Never Buy Single Wall Rims – Go Double or Bounce!

From Rookie’s Keyboard, 

Hello, today I am going to “red pill” you about the bleak reality of single-wall rims. 

In short, single-wall rims are awful and unless they are your only option for whatever reason, it’s best to avoid them like a supermarket selling food produced in 2019.  

Single-wall rims offer two lose-lose situations, namely:

  • Option 1: Heavy and strong
  • Option 2: Light and weak

For a single-wall rim to be as strong as its double-wall equivalent, we have to greatly reinforce its single layer. 

The extra material adds thickness/strength but also a lot of weight. That’s an issue because more rotational mass on a bicycle creates greater pedaling resistance and hurts your average speed. 

Why do it when you can get a double-wall rim that’s lighter and stronger?

Two situations come to mind:

  • No other options 
  • No access to a quality double-wall rim 

But the downsides of single-wall rims do not end here. 

The most annoying problem is the incredibly high risk of getting a flat tire caused by spokes that are too long.  

Even if a little bit of a spoke (like 0.5mm) protrudes outside of the nipple, then there’s a very high chance that the spoke will pierce the rim tape and then the inner tube. 

This phenomenon is known as an “inside job flat” (I coined that term) and could be quite annoying, especially when you encounter it for the first time and have no idea what to look for. 

It happened to me at the beginning of my cycling journey when I was on my way to work. I changed the inner tube without finding anything sharp in it. Then, 15-20 minutes, later it went flat again. It took me two more tries to finally realize that a long spoke was behind the problem. 

I must specify that you can experience the same issue with double-wall rims (as in my case), but the tolerance is greater because the second wall increases the distance between the spokes and the rim tape. 

A protruding spoke on a double-wall rim. In this case, an “internal flat” is less likely, but if it was a single-wall – it will be “instant death”. In both cases, it’s not recommended, though.

And you can get away with spokes that are slightly longer than necessary. (I’ve done that routinely.)

Other issues that single-wall rims create are:

  • Fewer options due to the low demand
  • A less resilient wheel when all parameters (e.g., materials, quality) are equal.

A single-wall rim is a lot more likely to get out of true (lose its roundness) than a double-wall equivalent. If you don’t like the process of truing a wheel (it’s not complicated but it takes some practice), this could be another source of annoyance. 

I’m fine with truing a wheel occasionally. I don’t even have a stand. I do it the ghetto way – the wheel is either in the frame or fork and I use zip-ties to measure the misalignment. It works. I’ve even built wheels from scratch using this method.

But if you don’t want to bother with the process (very likely if you’re a rookie) just get a strong rim from the get-go. It’s going to survive a lot of “adventures” before it needs re-truing. 

Let’s get a bit technical.

Some people may be wondering why double-wall rims are both lighter and stronger. 

It’s because most of a hollow cylinder’s strength comes from the walls. In this case, of course, we don’t have a “standard” cylinder (that would be frame tubing), but that same principle applies as the space between the two walls is hollow. 

If we have a solid rod and a hollow cylinder made of the same material and in the same amount, then the hollow cylinder will be more resistant to force because most of the stress is on the external structure (wall).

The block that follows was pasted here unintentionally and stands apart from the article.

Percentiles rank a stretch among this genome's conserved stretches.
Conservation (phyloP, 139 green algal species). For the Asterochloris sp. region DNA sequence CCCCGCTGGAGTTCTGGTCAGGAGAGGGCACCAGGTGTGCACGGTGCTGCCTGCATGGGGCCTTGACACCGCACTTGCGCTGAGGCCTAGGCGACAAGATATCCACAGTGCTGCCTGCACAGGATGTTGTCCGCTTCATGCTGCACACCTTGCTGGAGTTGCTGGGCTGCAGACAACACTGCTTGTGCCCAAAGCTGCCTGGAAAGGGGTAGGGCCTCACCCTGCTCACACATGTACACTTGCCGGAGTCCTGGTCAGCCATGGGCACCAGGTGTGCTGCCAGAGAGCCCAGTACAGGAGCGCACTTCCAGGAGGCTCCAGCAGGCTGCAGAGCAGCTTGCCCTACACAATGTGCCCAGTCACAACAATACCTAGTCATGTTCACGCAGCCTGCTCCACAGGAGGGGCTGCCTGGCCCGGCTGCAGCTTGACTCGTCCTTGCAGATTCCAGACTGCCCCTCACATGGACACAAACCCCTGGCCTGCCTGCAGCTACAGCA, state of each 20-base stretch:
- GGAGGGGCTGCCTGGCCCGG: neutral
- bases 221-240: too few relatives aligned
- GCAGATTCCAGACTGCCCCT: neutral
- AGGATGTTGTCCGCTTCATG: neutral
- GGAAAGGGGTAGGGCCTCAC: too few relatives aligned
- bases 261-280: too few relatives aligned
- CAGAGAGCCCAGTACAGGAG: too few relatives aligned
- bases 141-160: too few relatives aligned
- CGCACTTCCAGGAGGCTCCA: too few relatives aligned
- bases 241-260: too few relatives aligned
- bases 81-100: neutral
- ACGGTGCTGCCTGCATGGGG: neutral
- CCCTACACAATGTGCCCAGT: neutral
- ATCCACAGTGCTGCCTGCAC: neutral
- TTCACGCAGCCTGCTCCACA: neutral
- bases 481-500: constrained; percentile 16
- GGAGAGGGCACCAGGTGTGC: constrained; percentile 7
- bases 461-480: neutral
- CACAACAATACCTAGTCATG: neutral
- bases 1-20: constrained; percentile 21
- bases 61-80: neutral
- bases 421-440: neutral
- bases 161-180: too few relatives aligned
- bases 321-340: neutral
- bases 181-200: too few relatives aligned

The material used for the rod is evenly distributed which means that the walls of the rod do not have as much reinforcement as those of the hollow cylinder. The result? The rod is easier to bend, and the only way to improve its strength is to make it thicker at the expense of extra weight.

Tables Work Best

Below I have prepared tables that would serve as a nice summary:

Single-wall Rims 

CheaperWeaker (or heavy)
Easier access to the spoke nipplesHeavy (or weak)
You can’t lose a nipple in the rim cavity since there is no cavity.Low tolerance for spokes of improper length (internal flats can occur easily)
No room for error when it comes to rim tape
More likely to lose their roundness and requires re-truing
Not as stiff (when the same amount of material is used)

Double-wall Rims

Strong and lighter when all qualities are the sameMore expensive (when the quality and the materials are the same as those of single wall rims)
Less likely to get out of trueHarder access to the spoke nipples
More tolerant when it comes to spoke length (lower chances of internal flats)You can lose a nipple in the rim cavity. It’s annoying to get it out but possible. You can’t use magnets btw as the nipples are made of brass or aluminum. Rotate the rim as many times as needed to get the nipple out of the valve hole. In all cases, don’t let the nipple in the cavity as it will rattle and annoy you. And if you have OCD…it will be a nightmare.
More tolerant of rim tape issues (e.g., the rim tape moving a bit out of position)
Better for aggressive riding
Stiffer (=reduced power loss)


Bros, it’s simple. If you’ve bought a bike with single-wall rims just ride them until they’re toast. If you are currently looking for a set of new wheels, just do yourself a favor and get a decent set of double-wall warriors. They will be stronger, potentially lighter, and will require no maintenance for a long time…unless, of course, you get unlucky and hit a wall on your first day. 

But let’s keep it positive, fellas. It’s Friday. 

P.S. If you don’t have the money for a double-wall rim, just skip a few packs of cigarettes and get a generic one.

Until next time

Yours Truly

– rookie






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